If you need a movie as a kick in the pants to talk to your kids about your preferred choice in sexual health education, you have already got a few demerit points on your parenting licence.

Did she think the movies would teach the her kids for her? "OH, I don't really want to talk about sex and its natural consequences - like unwanted pregnancies - so I'll just take Jane here to a movie and hope it 'speaks to her' so I don't have to."

Posted by: Heather Cook, The Writing Mother | 2008-01-06 6:50:08 PM

"Suddenly become pregnant" - this ridiculous phrase holds the key, as I see it. One does not become pregnant spontaneously, after all, but as a result of potentially-pregnancy-inducing behaviour. If one is sufficiently sentient to decide to engage in such behaviour, one is sufficiently sentient to take practical steps to prevent that potential result.

Whether one chooses to carry or abort a pregnancy is an after-the-fact consideration. What seems to be glossed over or left aside here is the more fundamental consideration that *contraception is not rocket science*. Morality is not the issue. We have the technology to prevent unintended pregnancy close to 100% of the time. It's inexcusable not to deploy it.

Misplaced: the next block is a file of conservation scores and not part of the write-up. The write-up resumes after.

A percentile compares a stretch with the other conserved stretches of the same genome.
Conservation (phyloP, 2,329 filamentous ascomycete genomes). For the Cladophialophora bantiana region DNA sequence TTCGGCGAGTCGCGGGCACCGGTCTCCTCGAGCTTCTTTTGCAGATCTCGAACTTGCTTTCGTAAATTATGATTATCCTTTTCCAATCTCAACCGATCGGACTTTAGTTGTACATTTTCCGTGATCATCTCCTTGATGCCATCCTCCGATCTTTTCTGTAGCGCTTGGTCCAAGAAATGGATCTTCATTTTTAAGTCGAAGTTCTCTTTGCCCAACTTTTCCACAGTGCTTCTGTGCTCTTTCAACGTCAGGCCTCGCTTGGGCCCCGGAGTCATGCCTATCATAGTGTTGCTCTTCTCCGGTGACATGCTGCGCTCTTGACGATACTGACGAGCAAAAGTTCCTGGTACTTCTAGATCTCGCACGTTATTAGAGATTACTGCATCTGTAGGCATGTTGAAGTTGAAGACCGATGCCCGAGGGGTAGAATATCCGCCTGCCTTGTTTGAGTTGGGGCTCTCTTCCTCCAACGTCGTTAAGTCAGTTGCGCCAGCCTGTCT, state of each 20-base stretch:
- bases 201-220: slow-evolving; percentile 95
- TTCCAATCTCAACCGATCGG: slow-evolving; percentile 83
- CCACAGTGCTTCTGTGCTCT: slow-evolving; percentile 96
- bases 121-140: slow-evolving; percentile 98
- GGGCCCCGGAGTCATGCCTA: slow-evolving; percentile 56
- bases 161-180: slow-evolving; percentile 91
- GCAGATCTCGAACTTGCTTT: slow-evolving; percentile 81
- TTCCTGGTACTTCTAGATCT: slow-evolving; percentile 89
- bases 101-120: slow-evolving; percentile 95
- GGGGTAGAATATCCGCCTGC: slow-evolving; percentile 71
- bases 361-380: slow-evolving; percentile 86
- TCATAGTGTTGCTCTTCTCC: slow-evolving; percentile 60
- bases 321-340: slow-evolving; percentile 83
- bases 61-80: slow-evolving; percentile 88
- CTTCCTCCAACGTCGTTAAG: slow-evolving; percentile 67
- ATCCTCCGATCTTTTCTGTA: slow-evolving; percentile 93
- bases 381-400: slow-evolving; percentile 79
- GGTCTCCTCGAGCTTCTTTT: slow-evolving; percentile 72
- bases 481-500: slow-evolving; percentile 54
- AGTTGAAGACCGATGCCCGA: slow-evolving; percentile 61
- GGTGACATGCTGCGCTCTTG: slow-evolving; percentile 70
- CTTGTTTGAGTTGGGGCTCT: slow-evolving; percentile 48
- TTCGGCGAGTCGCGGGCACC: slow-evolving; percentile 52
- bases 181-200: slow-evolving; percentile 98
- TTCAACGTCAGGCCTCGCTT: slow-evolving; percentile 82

I can't understand how it could be considered amusing or hip or brush-past-able for a woman of any age to make a mistake (or allow her teenage daughter to be so ill-informed and gormless and irresponsible as to make a mistake) that's potentially the size of the rest of her life. It's not an "oops". It's not cute. It's not hip. It's not funny. It's the lamest lapse in Boy-Scout preparedness known to man.

And, in a time when there are far more dire pathogens than target-seeking sperm to be avoided, a lack of foresight and intelligent preparedness for sexual interaction is truly inexplicable. Tender years are not an excuse. Bald stupidity is not okay, and it's a mistake to lower the bar and pretend that it is for any reason.